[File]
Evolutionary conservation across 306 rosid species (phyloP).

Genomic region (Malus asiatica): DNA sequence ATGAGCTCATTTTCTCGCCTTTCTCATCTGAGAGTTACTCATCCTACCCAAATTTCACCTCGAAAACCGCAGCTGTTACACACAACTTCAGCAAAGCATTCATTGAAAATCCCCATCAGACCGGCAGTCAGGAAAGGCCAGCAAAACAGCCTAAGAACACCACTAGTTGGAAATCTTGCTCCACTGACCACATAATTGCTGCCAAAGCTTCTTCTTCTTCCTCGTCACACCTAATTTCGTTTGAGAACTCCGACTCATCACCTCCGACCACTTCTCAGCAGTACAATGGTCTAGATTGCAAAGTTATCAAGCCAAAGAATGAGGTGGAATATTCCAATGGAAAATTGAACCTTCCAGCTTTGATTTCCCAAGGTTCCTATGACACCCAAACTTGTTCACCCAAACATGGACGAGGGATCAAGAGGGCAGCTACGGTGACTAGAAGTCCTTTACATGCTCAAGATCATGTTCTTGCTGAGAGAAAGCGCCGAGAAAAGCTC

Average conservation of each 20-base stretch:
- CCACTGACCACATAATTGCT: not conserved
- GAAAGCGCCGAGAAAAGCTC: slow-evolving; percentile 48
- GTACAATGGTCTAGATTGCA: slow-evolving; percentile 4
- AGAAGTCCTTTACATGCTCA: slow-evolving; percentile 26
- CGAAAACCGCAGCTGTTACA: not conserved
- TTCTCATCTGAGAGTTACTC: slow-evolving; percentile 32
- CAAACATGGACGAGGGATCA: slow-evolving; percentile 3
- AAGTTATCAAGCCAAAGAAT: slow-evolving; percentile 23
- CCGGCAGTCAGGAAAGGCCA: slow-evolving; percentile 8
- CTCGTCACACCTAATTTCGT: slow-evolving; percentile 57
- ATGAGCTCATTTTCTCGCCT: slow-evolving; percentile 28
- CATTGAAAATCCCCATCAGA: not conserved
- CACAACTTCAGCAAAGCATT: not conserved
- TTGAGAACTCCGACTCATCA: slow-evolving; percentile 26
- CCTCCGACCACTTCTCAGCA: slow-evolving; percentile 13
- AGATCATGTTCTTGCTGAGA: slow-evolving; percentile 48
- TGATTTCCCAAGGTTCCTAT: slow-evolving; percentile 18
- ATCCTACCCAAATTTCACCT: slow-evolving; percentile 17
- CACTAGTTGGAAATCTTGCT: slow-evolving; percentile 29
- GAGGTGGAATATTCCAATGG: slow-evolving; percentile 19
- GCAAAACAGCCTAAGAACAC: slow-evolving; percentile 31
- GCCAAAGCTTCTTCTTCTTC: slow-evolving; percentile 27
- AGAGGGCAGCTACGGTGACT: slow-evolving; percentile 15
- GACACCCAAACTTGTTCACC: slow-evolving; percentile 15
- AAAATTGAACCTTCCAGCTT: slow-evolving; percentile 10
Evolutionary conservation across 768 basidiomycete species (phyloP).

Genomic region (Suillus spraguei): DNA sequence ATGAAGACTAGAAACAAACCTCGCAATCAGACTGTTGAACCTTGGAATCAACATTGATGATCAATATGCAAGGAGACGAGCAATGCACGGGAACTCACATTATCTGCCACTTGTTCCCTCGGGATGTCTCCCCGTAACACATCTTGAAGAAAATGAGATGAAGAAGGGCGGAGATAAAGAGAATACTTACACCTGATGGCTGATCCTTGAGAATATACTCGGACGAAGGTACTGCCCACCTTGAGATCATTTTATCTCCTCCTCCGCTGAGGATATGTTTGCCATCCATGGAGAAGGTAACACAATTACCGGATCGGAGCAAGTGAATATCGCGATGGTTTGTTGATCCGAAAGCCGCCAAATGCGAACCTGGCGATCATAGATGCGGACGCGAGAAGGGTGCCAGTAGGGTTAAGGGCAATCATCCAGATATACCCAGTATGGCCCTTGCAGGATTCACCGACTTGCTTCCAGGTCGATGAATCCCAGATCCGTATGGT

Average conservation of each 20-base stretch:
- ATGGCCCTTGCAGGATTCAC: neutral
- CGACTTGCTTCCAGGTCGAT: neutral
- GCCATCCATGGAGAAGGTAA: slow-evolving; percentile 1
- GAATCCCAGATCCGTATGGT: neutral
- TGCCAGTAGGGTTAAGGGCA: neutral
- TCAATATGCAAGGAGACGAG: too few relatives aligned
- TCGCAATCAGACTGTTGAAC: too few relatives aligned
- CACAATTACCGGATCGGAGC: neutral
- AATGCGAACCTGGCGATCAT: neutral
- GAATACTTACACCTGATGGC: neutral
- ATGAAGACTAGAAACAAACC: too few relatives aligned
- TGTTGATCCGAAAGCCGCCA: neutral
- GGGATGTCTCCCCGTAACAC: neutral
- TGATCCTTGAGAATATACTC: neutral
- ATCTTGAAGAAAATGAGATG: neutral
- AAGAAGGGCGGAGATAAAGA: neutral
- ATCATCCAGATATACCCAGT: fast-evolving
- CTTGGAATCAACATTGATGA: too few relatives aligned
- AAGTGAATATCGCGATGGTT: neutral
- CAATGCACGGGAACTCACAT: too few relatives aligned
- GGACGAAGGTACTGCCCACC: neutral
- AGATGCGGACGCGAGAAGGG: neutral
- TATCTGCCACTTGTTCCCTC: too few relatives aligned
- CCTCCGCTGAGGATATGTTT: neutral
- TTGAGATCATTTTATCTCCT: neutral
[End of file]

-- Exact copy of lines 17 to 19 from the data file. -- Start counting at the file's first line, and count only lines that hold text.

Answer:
- TTGAGAACTCCGACTCATCA: slow-evolving; percentile 26
- CCTCCGACCACTTCTCAGCA: slow-evolving; percentile 13
- AGATCATGTTCTTGCTGAGA: slow-evolving; percentile 48